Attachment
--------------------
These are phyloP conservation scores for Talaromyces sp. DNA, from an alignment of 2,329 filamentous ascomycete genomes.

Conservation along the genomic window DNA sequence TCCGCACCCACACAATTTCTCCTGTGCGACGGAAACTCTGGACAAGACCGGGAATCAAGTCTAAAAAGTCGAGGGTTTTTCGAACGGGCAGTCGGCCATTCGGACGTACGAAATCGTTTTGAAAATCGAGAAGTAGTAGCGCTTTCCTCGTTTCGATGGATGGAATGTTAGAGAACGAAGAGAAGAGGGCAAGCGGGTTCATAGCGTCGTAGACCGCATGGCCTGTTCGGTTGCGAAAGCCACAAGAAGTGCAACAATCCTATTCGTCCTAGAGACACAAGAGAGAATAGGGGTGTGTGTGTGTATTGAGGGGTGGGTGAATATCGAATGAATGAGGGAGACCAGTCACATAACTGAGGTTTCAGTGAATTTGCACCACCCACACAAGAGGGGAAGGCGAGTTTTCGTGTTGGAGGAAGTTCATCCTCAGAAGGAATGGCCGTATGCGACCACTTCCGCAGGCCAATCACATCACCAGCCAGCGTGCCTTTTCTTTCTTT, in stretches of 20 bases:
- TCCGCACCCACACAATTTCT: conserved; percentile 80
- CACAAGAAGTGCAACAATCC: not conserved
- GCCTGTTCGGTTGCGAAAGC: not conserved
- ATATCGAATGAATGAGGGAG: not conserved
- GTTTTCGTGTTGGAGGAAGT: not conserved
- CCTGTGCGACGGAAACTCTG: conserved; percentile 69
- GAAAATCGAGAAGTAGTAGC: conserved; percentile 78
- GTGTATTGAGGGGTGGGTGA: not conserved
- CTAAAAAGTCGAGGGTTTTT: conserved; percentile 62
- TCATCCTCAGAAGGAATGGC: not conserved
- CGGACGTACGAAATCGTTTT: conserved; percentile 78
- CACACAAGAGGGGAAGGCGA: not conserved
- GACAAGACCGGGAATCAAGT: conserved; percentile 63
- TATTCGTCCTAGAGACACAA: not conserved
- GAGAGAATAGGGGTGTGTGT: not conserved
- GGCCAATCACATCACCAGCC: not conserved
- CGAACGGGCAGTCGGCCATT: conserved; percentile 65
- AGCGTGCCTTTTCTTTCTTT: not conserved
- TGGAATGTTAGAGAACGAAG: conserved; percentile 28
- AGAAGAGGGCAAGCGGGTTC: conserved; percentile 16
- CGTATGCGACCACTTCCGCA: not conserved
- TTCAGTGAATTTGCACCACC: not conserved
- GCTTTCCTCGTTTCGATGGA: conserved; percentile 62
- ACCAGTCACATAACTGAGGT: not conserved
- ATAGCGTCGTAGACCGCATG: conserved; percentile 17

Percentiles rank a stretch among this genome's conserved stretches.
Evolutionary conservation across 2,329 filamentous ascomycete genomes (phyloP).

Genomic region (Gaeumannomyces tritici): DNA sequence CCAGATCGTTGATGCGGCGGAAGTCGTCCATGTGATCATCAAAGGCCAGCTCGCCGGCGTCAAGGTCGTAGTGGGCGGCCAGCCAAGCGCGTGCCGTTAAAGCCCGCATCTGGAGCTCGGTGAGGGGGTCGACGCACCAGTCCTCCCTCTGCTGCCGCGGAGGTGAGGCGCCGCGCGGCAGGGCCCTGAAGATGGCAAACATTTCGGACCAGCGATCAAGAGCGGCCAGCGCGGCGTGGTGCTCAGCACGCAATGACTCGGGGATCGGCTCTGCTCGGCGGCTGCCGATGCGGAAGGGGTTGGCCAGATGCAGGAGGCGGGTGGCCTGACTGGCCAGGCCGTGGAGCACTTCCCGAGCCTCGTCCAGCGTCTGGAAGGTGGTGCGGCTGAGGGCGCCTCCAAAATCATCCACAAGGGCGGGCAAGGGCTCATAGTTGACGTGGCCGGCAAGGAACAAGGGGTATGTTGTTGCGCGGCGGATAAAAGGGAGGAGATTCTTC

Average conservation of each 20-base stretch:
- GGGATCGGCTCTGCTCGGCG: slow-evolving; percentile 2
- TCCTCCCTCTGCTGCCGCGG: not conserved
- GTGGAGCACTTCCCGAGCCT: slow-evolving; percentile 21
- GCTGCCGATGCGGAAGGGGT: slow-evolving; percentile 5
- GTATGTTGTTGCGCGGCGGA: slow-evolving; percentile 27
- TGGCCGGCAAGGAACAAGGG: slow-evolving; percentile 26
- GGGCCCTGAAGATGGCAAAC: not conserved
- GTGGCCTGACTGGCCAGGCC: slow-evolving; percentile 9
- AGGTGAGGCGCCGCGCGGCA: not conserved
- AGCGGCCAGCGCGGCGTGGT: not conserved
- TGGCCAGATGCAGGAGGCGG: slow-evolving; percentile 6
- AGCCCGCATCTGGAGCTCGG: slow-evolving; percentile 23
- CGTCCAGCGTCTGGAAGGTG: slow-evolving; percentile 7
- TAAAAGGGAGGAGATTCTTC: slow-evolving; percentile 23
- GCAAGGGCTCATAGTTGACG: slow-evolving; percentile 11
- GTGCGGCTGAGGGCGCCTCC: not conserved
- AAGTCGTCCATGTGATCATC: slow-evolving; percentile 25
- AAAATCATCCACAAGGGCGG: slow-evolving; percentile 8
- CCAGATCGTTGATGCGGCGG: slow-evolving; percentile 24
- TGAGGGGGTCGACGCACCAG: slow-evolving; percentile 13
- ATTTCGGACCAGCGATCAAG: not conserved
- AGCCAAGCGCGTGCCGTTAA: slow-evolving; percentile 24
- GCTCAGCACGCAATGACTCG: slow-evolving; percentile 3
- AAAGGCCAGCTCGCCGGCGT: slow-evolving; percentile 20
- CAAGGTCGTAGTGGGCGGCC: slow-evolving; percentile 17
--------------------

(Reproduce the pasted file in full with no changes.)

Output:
These are phyloP conservation scores for Talaromyces sp. DNA, from an alignment of 2,329 filamentous ascomycete genomes.

Conservation along the genomic window DNA sequence TCCGCACCCACACAATTTCTCCTGTGCGACGGAAACTCTGGACAAGACCGGGAATCAAGTCTAAAAAGTCGAGGGTTTTTCGAACGGGCAGTCGGCCATTCGGACGTACGAAATCGTTTTGAAAATCGAGAAGTAGTAGCGCTTTCCTCGTTTCGATGGATGGAATGTTAGAGAACGAAGAGAAGAGGGCAAGCGGGTTCATAGCGTCGTAGACCGCATGGCCTGTTCGGTTGCGAAAGCCACAAGAAGTGCAACAATCCTATTCGTCCTAGAGACACAAGAGAGAATAGGGGTGTGTGTGTGTATTGAGGGGTGGGTGAATATCGAATGAATGAGGGAGACCAGTCACATAACTGAGGTTTCAGTGAATTTGCACCACCCACACAAGAGGGGAAGGCGAGTTTTCGTGTTGGAGGAAGTTCATCCTCAGAAGGAATGGCCGTATGCGACCACTTCCGCAGGCCAATCACATCACCAGCCAGCGTGCCTTTTCTTTCTTT, in stretches of 20 bases:
- TCCGCACCCACACAATTTCT: conserved; percentile 80
- CACAAGAAGTGCAACAATCC: not conserved
- GCCTGTTCGGTTGCGAAAGC: not conserved
- ATATCGAATGAATGAGGGAG: not conserved
- GTTTTCGTGTTGGAGGAAGT: not conserved
- CCTGTGCGACGGAAACTCTG: conserved; percentile 69
- GAAAATCGAGAAGTAGTAGC: conserved; percentile 78
- GTGTATTGAGGGGTGGGTGA: not conserved
- CTAAAAAGTCGAGGGTTTTT: conserved; percentile 62
- TCATCCTCAGAAGGAATGGC: not conserved
- CGGACGTACGAAATCGTTTT: conserved; percentile 78
- CACACAAGAGGGGAAGGCGA: not conserved
- GACAAGACCGGGAATCAAGT: conserved; percentile 63
- TATTCGTCCTAGAGACACAA: not conserved
- GAGAGAATAGGGGTGTGTGT: not conserved
- GGCCAATCACATCACCAGCC: not conserved
- CGAACGGGCAGTCGGCCATT: conserved; percentile 65
- AGCGTGCCTTTTCTTTCTTT: not conserved
- TGGAATGTTAGAGAACGAAG: conserved; percentile 28
- AGAAGAGGGCAAGCGGGTTC: conserved; percentile 16
- CGTATGCGACCACTTCCGCA: not conserved
- TTCAGTGAATTTGCACCACC: not conserved
- GCTTTCCTCGTTTCGATGGA: conserved; percentile 62
- ACCAGTCACATAACTGAGGT: not conserved
- ATAGCGTCGTAGACCGCATG: conserved; percentile 17

Percentiles rank a stretch among this genome's conserved stretches.
Evolutionary conservation across 2,329 filamentous ascomycete genomes (phyloP).

Genomic region (Gaeumannomyces tritici): DNA sequence CCAGATCGTTGATGCGGCGGAAGTCGTCCATGTGATCATCAAAGGCCAGCTCGCCGGCGTCAAGGTCGTAGTGGGCGGCCAGCCAAGCGCGTGCCGTTAAAGCCCGCATCTGGAGCTCGGTGAGGGGGTCGACGCACCAGTCCTCCCTCTGCTGCCGCGGAGGTGAGGCGCCGCGCGGCAGGGCCCTGAAGATGGCAAACATTTCGGACCAGCGATCAAGAGCGGCCAGCGCGGCGTGGTGCTCAGCACGCAATGACTCGGGGATCGGCTCTGCTCGGCGGCTGCCGATGCGGAAGGGGTTGGCCAGATGCAGGAGGCGGGTGGCCTGACTGGCCAGGCCGTGGAGCACTTCCCGAGCCTCGTCCAGCGTCTGGAAGGTGGTGCGGCTGAGGGCGCCTCCAAAATCATCCACAAGGGCGGGCAAGGGCTCATAGTTGACGTGGCCGGCAAGGAACAAGGGGTATGTTGTTGCGCGGCGGATAAAAGGGAGGAGATTCTTC

Average conservation of each 20-base stretch:
- GGGATCGGCTCTGCTCGGCG: slow-evolving; percentile 2
- TCCTCCCTCTGCTGCCGCGG: not conserved
- GTGGAGCACTTCCCGAGCCT: slow-evolving; percentile 21
- GCTGCCGATGCGGAAGGGGT: slow-evolving; percentile 5
- GTATGTTGTTGCGCGGCGGA: slow-evolving; percentile 27
- TGGCCGGCAAGGAACAAGGG: slow-evolving; percentile 26
- GGGCCCTGAAGATGGCAAAC: not conserved
- GTGGCCTGACTGGCCAGGCC: slow-evolving; percentile 9
- AGGTGAGGCGCCGCGCGGCA: not conserved
- AGCGGCCAGCGCGGCGTGGT: not conserved
- TGGCCAGATGCAGGAGGCGG: slow-evolving; percentile 6
- AGCCCGCATCTGGAGCTCGG: slow-evolving; percentile 23
- CGTCCAGCGTCTGGAAGGTG: slow-evolving; percentile 7
- TAAAAGGGAGGAGATTCTTC: slow-evolving; percentile 23
- GCAAGGGCTCATAGTTGACG: slow-evolving; percentile 11
- GTGCGGCTGAGGGCGCCTCC: not conserved
- AAGTCGTCCATGTGATCATC: slow-evolving; percentile 25
- AAAATCATCCACAAGGGCGG: slow-evolving; percentile 8
- CCAGATCGTTGATGCGGCGG: slow-evolving; percentile 24
- TGAGGGGGTCGACGCACCAG: slow-evolving; percentile 13
- ATTTCGGACCAGCGATCAAG: not conserved
- AGCCAAGCGCGTGCCGTTAA: slow-evolving; percentile 24
- GCTCAGCACGCAATGACTCG: slow-evolving; percentile 3
- AAAGGCCAGCTCGCCGGCGT: slow-evolving; percentile 20
- CAAGGTCGTAGTGGGCGGCC: slow-evolving; percentile 17